It’s eight months today. Eight months since a police officer knocked on my door, handed me a piece of paper and told me I needed to call this number. “It’s about your husband,” he said right before I shook his hand and thanked him. What the hell did I thank him for? Delivering the first part of the news for the doctors at the hospital to tell me and my son “we did all we could”, “he died instantly”, “he was hit by a truck that failed to yield”, “he felt no pain” and “we’re very sorry”? Yet I did. I thanked him. The Catholic, raised-with-manners, good-girl in me came out and thanked him with a shake of a hand. Seems kind of funny, in a way, in a morbid, ridiculous sort of way now. But then? I was on autopilot, auto-good-girl.
In these past eight months, much has stripped away my once over-the-top-polite, excuse-me-saying-when-I’m-bumped-into, optimistic-thinking, God-believing, and Peter-what-do-you-think persona. My entire philosophy in life, in death, in living, changed the moment I got the words “we did all we could”. The most painful awakening I had is when I began to no longer believe anything happens for a reason. There was no reason Peter was killed. I will never believe God meant it to happen. The reasons for Peter’s death in no way could ever benefit me or my growth. It just happened and if his death just happened, perhaps everything else in life are coincidences not meant for learning or our own well-being or growth. And this was once my basis for my faith in God.
I used to pray, before Peter, for peace and understanding of the lesson life was giving me. Even in my most painful moments – my nine month struggle with recovery from a concussion, walking away from a loved job, my empty nest, thyroid and breast cancer scares and my mother’s once-beautiful mind deteriorating. before my eyes, my heart – I believed God was handing me lessons. I believed through these struggles I would learn and God beside me as my guide. I believed that living in the two months of darkness because of a concussion, I needed to slow down and God knew this. I believed an empty nest, a truly emptied one, was my chance to begin my life again with just my husband, going back to our beginnings, and God would be there with me in those good times. I believed God showed me patience and a different kind of love when I saw my mother’s mind go places it never went before. I honestly and truly believed every thing in my life were lessons presented to learn and given by God. That is until Peter died.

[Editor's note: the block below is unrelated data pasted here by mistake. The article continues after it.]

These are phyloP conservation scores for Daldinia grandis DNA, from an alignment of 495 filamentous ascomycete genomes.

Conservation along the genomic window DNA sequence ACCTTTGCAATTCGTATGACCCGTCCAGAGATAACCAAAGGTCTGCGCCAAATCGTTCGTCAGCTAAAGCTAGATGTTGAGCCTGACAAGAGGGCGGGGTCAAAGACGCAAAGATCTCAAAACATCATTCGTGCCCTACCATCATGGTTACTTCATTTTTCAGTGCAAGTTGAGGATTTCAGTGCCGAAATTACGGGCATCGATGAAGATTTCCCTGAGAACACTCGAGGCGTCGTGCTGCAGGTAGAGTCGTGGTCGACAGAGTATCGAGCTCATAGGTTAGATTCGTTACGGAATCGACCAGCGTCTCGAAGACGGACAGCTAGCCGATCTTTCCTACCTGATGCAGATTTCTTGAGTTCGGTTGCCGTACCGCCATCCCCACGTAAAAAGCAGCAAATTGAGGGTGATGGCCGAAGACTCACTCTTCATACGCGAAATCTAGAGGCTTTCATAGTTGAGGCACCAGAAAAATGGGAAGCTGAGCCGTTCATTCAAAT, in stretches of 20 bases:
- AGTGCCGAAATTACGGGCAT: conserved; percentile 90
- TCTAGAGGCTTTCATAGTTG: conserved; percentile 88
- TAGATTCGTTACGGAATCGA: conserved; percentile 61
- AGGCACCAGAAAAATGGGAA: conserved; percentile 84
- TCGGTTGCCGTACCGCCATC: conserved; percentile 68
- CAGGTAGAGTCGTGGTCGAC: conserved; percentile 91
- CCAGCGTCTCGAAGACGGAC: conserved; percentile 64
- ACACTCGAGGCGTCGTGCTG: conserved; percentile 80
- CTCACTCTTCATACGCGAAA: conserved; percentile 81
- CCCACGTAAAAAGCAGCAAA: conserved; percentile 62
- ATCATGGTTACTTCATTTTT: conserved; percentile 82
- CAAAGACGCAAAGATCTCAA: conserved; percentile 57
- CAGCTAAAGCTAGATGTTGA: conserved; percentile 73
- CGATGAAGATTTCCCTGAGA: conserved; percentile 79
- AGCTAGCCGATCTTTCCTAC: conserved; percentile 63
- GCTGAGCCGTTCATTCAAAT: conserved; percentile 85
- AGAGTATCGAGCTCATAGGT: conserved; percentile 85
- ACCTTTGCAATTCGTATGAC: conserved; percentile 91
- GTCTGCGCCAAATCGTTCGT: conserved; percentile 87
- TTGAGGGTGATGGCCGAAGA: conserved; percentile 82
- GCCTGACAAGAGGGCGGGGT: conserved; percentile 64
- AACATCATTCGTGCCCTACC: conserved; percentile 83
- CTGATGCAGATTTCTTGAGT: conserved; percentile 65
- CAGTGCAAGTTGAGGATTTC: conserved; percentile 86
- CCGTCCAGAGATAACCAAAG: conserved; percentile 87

After Peter died, I totally shut out God. I didn’t pray to Her/Him/They/Nongendered. I didn’t bring any part of God or religion to Peter’s Memorial Service. I didn’t acknowledge the existence of God, a purpose in God or my previous relationship with God as I mourned. The only thing I had regarding God was an anger so deep, so raw, so contrary to who I was, I may have crossed into hate. When people told me they were praying for me, I responded “good because I’m not…I can’t.”